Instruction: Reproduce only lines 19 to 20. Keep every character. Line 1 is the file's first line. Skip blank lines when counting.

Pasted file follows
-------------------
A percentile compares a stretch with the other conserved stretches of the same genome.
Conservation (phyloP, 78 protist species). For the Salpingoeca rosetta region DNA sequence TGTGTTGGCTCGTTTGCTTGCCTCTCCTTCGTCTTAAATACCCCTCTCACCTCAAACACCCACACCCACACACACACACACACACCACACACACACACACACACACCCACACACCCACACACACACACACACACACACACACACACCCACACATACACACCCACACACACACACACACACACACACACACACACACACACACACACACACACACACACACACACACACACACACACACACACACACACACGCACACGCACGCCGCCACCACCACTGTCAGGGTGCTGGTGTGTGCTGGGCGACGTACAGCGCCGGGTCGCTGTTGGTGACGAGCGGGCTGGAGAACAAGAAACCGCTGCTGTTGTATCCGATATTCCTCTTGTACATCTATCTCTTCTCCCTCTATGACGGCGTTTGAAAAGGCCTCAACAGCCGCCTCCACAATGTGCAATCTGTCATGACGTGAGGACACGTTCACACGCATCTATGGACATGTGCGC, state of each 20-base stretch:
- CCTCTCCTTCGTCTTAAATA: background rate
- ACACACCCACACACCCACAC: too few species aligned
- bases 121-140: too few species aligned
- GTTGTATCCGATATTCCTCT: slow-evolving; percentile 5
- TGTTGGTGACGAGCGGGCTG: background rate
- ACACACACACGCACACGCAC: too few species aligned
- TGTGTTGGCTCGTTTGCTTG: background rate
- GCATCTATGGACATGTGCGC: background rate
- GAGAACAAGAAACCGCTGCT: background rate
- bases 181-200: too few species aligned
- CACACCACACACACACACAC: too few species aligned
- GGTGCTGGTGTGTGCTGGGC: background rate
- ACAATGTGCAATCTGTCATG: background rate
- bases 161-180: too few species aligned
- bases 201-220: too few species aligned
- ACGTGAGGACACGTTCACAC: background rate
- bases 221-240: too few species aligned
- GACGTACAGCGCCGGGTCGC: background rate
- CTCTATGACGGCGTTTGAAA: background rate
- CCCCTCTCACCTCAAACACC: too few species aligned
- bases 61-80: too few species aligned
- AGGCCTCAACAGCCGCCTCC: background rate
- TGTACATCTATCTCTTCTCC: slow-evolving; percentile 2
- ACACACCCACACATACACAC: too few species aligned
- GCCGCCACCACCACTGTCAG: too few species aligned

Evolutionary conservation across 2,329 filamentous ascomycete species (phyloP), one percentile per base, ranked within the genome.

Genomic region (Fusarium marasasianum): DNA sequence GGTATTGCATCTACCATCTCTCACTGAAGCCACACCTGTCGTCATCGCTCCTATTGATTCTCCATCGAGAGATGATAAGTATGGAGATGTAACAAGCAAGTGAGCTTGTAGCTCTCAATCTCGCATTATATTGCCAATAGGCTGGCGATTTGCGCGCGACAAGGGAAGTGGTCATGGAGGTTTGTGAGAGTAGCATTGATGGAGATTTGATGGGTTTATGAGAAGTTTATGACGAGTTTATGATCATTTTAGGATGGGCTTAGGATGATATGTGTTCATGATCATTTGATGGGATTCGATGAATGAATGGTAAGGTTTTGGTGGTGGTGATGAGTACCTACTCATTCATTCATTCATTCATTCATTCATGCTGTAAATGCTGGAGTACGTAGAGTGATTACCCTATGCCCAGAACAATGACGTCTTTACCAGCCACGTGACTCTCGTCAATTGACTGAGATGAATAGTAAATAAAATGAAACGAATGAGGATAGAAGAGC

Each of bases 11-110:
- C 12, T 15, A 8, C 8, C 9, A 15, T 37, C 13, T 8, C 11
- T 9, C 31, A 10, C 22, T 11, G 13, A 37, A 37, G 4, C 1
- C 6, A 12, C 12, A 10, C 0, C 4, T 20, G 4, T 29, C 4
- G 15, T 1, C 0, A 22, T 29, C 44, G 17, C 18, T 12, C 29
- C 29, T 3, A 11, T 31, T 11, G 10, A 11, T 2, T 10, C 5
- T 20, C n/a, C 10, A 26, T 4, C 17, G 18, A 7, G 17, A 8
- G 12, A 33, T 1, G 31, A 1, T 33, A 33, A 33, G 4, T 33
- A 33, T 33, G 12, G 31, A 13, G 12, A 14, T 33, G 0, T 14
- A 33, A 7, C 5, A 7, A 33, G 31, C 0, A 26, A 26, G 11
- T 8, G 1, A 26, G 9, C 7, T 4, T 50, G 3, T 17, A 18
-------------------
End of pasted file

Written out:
- bases 221-240: too few species aligned
- GACGTACAGCGCCGGGTCGC: background rate